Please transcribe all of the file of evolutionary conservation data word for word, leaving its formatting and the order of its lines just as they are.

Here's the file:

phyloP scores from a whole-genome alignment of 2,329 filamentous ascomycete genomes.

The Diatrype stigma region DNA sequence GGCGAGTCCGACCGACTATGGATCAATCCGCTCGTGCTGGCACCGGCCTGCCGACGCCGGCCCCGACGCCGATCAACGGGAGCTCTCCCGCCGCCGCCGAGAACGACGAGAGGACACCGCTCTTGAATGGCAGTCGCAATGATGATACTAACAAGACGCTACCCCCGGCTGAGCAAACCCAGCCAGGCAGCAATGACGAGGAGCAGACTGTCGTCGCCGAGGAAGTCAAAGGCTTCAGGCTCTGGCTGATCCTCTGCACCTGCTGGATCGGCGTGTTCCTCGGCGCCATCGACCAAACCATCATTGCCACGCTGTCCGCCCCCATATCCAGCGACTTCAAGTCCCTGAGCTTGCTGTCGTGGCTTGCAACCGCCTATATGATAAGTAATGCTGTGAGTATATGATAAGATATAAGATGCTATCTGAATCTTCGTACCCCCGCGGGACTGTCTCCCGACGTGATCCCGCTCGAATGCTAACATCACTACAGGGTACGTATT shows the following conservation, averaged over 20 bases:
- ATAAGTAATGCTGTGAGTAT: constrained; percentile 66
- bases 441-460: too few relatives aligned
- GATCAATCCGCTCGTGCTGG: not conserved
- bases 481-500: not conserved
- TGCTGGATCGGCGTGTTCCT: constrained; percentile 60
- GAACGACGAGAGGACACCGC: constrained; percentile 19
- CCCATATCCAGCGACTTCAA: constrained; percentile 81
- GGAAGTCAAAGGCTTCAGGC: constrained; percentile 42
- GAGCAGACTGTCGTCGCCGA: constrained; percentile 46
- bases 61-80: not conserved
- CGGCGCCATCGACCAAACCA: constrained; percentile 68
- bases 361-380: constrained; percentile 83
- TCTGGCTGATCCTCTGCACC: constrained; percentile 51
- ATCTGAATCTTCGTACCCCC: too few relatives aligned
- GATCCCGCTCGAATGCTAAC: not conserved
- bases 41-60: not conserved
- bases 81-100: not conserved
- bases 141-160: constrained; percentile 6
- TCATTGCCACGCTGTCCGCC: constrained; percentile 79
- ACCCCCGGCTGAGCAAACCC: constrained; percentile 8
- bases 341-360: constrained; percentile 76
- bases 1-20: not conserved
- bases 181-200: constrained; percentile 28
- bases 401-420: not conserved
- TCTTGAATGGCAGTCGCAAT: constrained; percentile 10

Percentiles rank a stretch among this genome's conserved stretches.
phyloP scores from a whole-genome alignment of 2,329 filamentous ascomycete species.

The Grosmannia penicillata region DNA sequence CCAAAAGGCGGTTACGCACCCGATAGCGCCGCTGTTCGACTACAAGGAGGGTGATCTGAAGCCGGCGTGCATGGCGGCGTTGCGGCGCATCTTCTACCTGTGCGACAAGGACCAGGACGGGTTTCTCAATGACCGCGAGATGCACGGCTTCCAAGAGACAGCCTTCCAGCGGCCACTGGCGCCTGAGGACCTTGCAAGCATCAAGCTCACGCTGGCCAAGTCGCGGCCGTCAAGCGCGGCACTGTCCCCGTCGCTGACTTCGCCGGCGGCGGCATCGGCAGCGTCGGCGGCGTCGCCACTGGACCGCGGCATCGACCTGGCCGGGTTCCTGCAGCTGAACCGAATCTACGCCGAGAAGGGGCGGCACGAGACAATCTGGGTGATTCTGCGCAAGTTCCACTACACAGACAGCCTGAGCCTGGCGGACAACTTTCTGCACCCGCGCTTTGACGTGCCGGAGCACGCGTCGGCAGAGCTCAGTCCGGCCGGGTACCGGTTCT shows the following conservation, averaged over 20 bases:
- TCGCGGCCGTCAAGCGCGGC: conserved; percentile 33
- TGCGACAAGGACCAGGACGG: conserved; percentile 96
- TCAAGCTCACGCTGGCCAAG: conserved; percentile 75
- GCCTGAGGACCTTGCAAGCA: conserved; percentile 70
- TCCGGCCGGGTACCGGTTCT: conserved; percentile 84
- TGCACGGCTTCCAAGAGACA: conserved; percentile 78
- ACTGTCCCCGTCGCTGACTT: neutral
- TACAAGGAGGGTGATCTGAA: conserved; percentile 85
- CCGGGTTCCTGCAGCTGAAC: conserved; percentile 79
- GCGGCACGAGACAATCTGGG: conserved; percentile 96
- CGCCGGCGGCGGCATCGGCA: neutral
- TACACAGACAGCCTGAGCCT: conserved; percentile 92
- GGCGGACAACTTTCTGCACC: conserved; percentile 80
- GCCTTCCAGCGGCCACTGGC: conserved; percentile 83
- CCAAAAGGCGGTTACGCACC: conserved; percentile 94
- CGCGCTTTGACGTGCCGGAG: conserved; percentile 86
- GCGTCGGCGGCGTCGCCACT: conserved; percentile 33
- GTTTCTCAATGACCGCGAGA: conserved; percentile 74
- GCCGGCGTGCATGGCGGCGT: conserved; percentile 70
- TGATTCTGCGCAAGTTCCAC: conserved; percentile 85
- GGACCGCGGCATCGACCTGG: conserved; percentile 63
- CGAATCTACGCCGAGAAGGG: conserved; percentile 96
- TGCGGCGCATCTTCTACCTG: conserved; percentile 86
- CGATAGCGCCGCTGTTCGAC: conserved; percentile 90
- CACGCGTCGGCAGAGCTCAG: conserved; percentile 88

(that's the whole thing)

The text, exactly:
phyloP scores from a whole-genome alignment of 2,329 filamentous ascomycete genomes.

The Diatrype stigma region DNA sequence GGCGAGTCCGACCGACTATGGATCAATCCGCTCGTGCTGGCACCGGCCTGCCGACGCCGGCCCCGACGCCGATCAACGGGAGCTCTCCCGCCGCCGCCGAGAACGACGAGAGGACACCGCTCTTGAATGGCAGTCGCAATGATGATACTAACAAGACGCTACCCCCGGCTGAGCAAACCCAGCCAGGCAGCAATGACGAGGAGCAGACTGTCGTCGCCGAGGAAGTCAAAGGCTTCAGGCTCTGGCTGATCCTCTGCACCTGCTGGATCGGCGTGTTCCTCGGCGCCATCGACCAAACCATCATTGCCACGCTGTCCGCCCCCATATCCAGCGACTTCAAGTCCCTGAGCTTGCTGTCGTGGCTTGCAACCGCCTATATGATAAGTAATGCTGTGAGTATATGATAAGATATAAGATGCTATCTGAATCTTCGTACCCCCGCGGGACTGTCTCCCGACGTGATCCCGCTCGAATGCTAACATCACTACAGGGTACGTATT shows the following conservation, averaged over 20 bases:
- ATAAGTAATGCTGTGAGTAT: constrained; percentile 66
- bases 441-460: too few relatives aligned
- GATCAATCCGCTCGTGCTGG: not conserved
- bases 481-500: not conserved
- TGCTGGATCGGCGTGTTCCT: constrained; percentile 60
- GAACGACGAGAGGACACCGC: constrained; percentile 19
- CCCATATCCAGCGACTTCAA: constrained; percentile 81
- GGAAGTCAAAGGCTTCAGGC: constrained; percentile 42
- GAGCAGACTGTCGTCGCCGA: constrained; percentile 46
- bases 61-80: not conserved
- CGGCGCCATCGACCAAACCA: constrained; percentile 68
- bases 361-380: constrained; percentile 83
- TCTGGCTGATCCTCTGCACC: constrained; percentile 51
- ATCTGAATCTTCGTACCCCC: too few relatives aligned
- GATCCCGCTCGAATGCTAAC: not conserved
- bases 41-60: not conserved
- bases 81-100: not conserved
- bases 141-160: constrained; percentile 6
- TCATTGCCACGCTGTCCGCC: constrained; percentile 79
- ACCCCCGGCTGAGCAAACCC: constrained; percentile 8
- bases 341-360: constrained; percentile 76
- bases 1-20: not conserved
- bases 181-200: constrained; percentile 28
- bases 401-420: not conserved
- TCTTGAATGGCAGTCGCAAT: constrained; percentile 10

Percentiles rank a stretch among this genome's conserved stretches.
phyloP scores from a whole-genome alignment of 2,329 filamentous ascomycete species.

The Grosmannia penicillata region DNA sequence CCAAAAGGCGGTTACGCACCCGATAGCGCCGCTGTTCGACTACAAGGAGGGTGATCTGAAGCCGGCGTGCATGGCGGCGTTGCGGCGCATCTTCTACCTGTGCGACAAGGACCAGGACGGGTTTCTCAATGACCGCGAGATGCACGGCTTCCAAGAGACAGCCTTCCAGCGGCCACTGGCGCCTGAGGACCTTGCAAGCATCAAGCTCACGCTGGCCAAGTCGCGGCCGTCAAGCGCGGCACTGTCCCCGTCGCTGACTTCGCCGGCGGCGGCATCGGCAGCGTCGGCGGCGTCGCCACTGGACCGCGGCATCGACCTGGCCGGGTTCCTGCAGCTGAACCGAATCTACGCCGAGAAGGGGCGGCACGAGACAATCTGGGTGATTCTGCGCAAGTTCCACTACACAGACAGCCTGAGCCTGGCGGACAACTTTCTGCACCCGCGCTTTGACGTGCCGGAGCACGCGTCGGCAGAGCTCAGTCCGGCCGGGTACCGGTTCT shows the following conservation, averaged over 20 bases:
- TCGCGGCCGTCAAGCGCGGC: conserved; percentile 33
- TGCGACAAGGACCAGGACGG: conserved; percentile 96
- TCAAGCTCACGCTGGCCAAG: conserved; percentile 75
- GCCTGAGGACCTTGCAAGCA: conserved; percentile 70
- TCCGGCCGGGTACCGGTTCT: conserved; percentile 84
- TGCACGGCTTCCAAGAGACA: conserved; percentile 78
- ACTGTCCCCGTCGCTGACTT: neutral
- TACAAGGAGGGTGATCTGAA: conserved; percentile 85
- CCGGGTTCCTGCAGCTGAAC: conserved; percentile 79
- GCGGCACGAGACAATCTGGG: conserved; percentile 96
- CGCCGGCGGCGGCATCGGCA: neutral
- TACACAGACAGCCTGAGCCT: conserved; percentile 92
- GGCGGACAACTTTCTGCACC: conserved; percentile 80
- GCCTTCCAGCGGCCACTGGC: conserved; percentile 83
- CCAAAAGGCGGTTACGCACC: conserved; percentile 94
- CGCGCTTTGACGTGCCGGAG: conserved; percentile 86
- GCGTCGGCGGCGTCGCCACT: conserved; percentile 33
- GTTTCTCAATGACCGCGAGA: conserved; percentile 74
- GCCGGCGTGCATGGCGGCGT: conserved; percentile 70
- TGATTCTGCGCAAGTTCCAC: conserved; percentile 85
- GGACCGCGGCATCGACCTGG: conserved; percentile 63
- CGAATCTACGCCGAGAAGGG: conserved; percentile 96
- TGCGGCGCATCTTCTACCTG: conserved; percentile 86
- CGATAGCGCCGCTGTTCGAC: conserved; percentile 90
- CACGCGTCGGCAGAGCTCAG: conserved; percentile 88